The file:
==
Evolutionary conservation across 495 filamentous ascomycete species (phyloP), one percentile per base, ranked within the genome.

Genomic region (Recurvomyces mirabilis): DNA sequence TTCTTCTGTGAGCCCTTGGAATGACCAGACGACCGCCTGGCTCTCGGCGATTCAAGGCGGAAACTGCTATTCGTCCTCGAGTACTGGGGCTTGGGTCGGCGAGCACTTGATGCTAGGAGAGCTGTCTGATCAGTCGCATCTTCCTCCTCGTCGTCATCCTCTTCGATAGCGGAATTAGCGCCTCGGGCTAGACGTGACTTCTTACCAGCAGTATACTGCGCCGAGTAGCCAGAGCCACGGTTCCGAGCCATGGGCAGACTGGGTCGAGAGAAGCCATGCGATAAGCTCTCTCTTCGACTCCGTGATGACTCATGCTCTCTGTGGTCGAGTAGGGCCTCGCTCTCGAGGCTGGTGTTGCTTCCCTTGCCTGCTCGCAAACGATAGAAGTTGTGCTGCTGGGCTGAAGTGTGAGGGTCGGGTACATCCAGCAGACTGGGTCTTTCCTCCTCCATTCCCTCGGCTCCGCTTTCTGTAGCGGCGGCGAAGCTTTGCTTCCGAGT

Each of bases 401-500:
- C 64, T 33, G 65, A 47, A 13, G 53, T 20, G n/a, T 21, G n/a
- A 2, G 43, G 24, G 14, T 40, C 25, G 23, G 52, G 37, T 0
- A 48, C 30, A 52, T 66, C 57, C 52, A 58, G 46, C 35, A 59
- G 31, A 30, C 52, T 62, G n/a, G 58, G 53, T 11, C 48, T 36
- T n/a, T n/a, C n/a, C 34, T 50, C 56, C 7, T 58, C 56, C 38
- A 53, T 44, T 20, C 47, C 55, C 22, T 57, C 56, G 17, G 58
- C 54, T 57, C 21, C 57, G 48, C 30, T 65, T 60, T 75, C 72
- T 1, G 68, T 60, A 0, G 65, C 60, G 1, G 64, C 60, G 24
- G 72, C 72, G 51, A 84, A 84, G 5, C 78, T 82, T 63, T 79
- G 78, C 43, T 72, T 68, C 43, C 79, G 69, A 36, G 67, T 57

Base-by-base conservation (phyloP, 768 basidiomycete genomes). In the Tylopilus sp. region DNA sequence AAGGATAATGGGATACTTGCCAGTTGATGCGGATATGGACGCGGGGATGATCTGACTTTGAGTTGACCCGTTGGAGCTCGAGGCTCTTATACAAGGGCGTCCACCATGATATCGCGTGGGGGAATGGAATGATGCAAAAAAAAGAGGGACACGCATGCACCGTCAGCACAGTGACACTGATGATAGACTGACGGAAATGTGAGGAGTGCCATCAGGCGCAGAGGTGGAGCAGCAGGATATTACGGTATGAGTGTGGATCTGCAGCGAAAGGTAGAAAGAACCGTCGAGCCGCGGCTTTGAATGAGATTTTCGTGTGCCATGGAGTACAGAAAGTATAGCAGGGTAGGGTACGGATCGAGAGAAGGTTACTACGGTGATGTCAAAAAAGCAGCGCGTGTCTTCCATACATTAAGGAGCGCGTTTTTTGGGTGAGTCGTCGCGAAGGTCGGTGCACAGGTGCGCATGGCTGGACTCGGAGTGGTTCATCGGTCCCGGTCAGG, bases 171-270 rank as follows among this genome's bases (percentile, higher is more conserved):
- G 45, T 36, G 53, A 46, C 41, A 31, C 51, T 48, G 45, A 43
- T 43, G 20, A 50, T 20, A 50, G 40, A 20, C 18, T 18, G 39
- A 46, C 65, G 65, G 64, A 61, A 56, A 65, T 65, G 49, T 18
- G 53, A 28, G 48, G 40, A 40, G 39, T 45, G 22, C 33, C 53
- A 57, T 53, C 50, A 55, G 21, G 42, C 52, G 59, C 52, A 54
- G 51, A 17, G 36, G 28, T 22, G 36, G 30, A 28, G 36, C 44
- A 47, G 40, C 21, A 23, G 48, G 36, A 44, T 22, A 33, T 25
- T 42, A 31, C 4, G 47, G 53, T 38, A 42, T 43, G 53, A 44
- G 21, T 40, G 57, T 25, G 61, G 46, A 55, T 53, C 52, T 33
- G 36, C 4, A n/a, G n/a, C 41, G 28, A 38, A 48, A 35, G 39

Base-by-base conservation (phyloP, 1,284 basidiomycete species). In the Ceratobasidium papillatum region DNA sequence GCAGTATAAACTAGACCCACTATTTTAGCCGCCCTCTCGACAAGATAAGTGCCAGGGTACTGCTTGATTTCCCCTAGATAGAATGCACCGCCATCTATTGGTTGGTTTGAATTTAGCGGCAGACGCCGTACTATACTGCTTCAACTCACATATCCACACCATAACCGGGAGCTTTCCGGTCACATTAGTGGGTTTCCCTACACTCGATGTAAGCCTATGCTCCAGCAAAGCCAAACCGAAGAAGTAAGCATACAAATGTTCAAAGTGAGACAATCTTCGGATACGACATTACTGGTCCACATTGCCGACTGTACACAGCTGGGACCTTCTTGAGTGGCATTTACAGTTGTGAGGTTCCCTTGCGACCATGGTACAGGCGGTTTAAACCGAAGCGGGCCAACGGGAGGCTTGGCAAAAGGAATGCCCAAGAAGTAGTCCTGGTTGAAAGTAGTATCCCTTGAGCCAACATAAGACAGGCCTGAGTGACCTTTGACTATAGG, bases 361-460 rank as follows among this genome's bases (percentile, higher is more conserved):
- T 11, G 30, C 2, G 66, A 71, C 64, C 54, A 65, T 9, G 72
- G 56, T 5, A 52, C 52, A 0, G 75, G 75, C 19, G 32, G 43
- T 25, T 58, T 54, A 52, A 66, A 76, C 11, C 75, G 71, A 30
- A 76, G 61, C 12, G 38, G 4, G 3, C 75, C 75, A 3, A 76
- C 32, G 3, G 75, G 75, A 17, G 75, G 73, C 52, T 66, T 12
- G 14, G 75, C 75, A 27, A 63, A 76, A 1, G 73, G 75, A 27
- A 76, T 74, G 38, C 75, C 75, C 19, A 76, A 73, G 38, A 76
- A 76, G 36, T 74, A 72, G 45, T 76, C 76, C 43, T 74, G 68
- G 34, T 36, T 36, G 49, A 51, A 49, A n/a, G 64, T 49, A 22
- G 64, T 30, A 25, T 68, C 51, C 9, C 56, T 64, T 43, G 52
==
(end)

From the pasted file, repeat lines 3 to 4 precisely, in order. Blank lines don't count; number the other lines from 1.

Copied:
Each of bases 401-500:
- C 64, T 33, G 65, A 47, A 13, G 53, T 20, G n/a, T 21, G n/a